go

Restart SQL Server from SQL Server Configuration Manager for the name change to take effect.

SERVICE LOGINS

The master database also records all logins associated with the source instance. In the new instance, you need to clean up unnecessary logins. After that, you can add the local default SQL Server Groups to the current instance.

-- Listing 3: Remove Unnecessary Logins
drop login [EUK-POSTSVR-01\SQLServer2005MSSQLUser$EUK-POSTSVR-01$MSSQLSERVER]
drop login [EUK-POSTSVR-01\SQLServer2005MSFTEUser$EUK-POSTSVR-01$MSSQLSERVER]
drop login [EUK-POSTSVR-01\SQLServer2005SQLAgentUser$EUK-POSTSVR-01$MSSQLSERVER]

-- Listing 4: Add local default SQL Server Groups
create login [EUK-POSTBKP-01\SQLServer2005MSSQLUser$EUK-POSTBKP-02$MSSQLSERVER] from windows;
create login [EUK-POSTBKP-01\SQLServer2005SQLAgentUser$EUK-POSTBKP-02$MSSQLSERVER] from windows;
create login [EUK-POSTBKP-01\SQLServer2005MSFTEUser$EUK-POSTBKP-02$MSSQLSERVER] from windows;

NB: Ensure that the server and agent service accounts belong to their respective groups on the OS level and that these OS groups have the required permissions. Table 1 shows permissions for SQL Server Service accounts.

S/NoPrivilegeRequired By
1.  Log on as a serviceSQL Server Service Account SQL Agent Service Account Integration Service Account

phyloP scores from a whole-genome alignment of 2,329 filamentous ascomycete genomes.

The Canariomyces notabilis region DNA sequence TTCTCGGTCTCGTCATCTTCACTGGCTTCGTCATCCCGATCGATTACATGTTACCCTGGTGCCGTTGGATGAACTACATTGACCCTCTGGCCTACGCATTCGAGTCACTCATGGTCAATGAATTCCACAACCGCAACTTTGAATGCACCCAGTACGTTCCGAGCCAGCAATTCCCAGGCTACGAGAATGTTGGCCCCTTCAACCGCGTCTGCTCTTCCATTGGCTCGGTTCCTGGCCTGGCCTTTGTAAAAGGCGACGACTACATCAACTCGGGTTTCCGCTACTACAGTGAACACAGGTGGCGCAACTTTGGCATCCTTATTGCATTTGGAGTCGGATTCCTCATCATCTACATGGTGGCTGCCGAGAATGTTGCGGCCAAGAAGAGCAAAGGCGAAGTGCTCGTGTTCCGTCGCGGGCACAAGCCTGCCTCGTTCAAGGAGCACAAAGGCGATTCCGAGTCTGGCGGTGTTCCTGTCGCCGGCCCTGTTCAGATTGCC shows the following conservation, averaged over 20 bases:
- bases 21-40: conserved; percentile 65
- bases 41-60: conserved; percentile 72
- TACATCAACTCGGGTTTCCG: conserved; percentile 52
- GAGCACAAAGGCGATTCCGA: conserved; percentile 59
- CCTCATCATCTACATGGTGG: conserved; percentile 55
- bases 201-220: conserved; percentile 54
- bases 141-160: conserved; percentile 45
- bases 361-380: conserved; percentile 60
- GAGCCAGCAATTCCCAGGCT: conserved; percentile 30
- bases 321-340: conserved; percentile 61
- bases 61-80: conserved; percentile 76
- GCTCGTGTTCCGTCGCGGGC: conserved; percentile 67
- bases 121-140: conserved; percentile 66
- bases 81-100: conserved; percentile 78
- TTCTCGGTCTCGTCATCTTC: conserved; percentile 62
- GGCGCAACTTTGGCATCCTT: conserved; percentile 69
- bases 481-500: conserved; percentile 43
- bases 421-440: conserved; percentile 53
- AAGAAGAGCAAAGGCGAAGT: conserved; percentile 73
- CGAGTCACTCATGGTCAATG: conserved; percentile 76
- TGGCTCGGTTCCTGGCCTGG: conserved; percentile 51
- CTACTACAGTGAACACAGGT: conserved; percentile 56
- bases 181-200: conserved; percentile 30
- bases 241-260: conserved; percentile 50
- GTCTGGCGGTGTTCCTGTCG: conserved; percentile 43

2.  Act as part of the operating systemSQL Server Service Account SQL Agent Service Account
3  Log on as a batch jobSQL Server Service Account SQL Agent Service Account
4.  Replace a process-level tokenSQL Server Service Account SQL Agent Service Account
5.  Bypass traverse checkingSQL Server Service Account SQL Agent Service Account Integration Service Account
6.  Adjust memory quotas for a processSQL Server Service Account SQL Agent Service Account
7.Create global objects  Integration Service Account
8.Lock pages in Memory (AWE)SQL Server Service Account  

Table 1. OS Privileges Required by SQL Server Service Accounts

Once the housekeeping is complete at the database level, revert to the regular service account. Restart the instance one more time from the SQL Server Configuration Manager.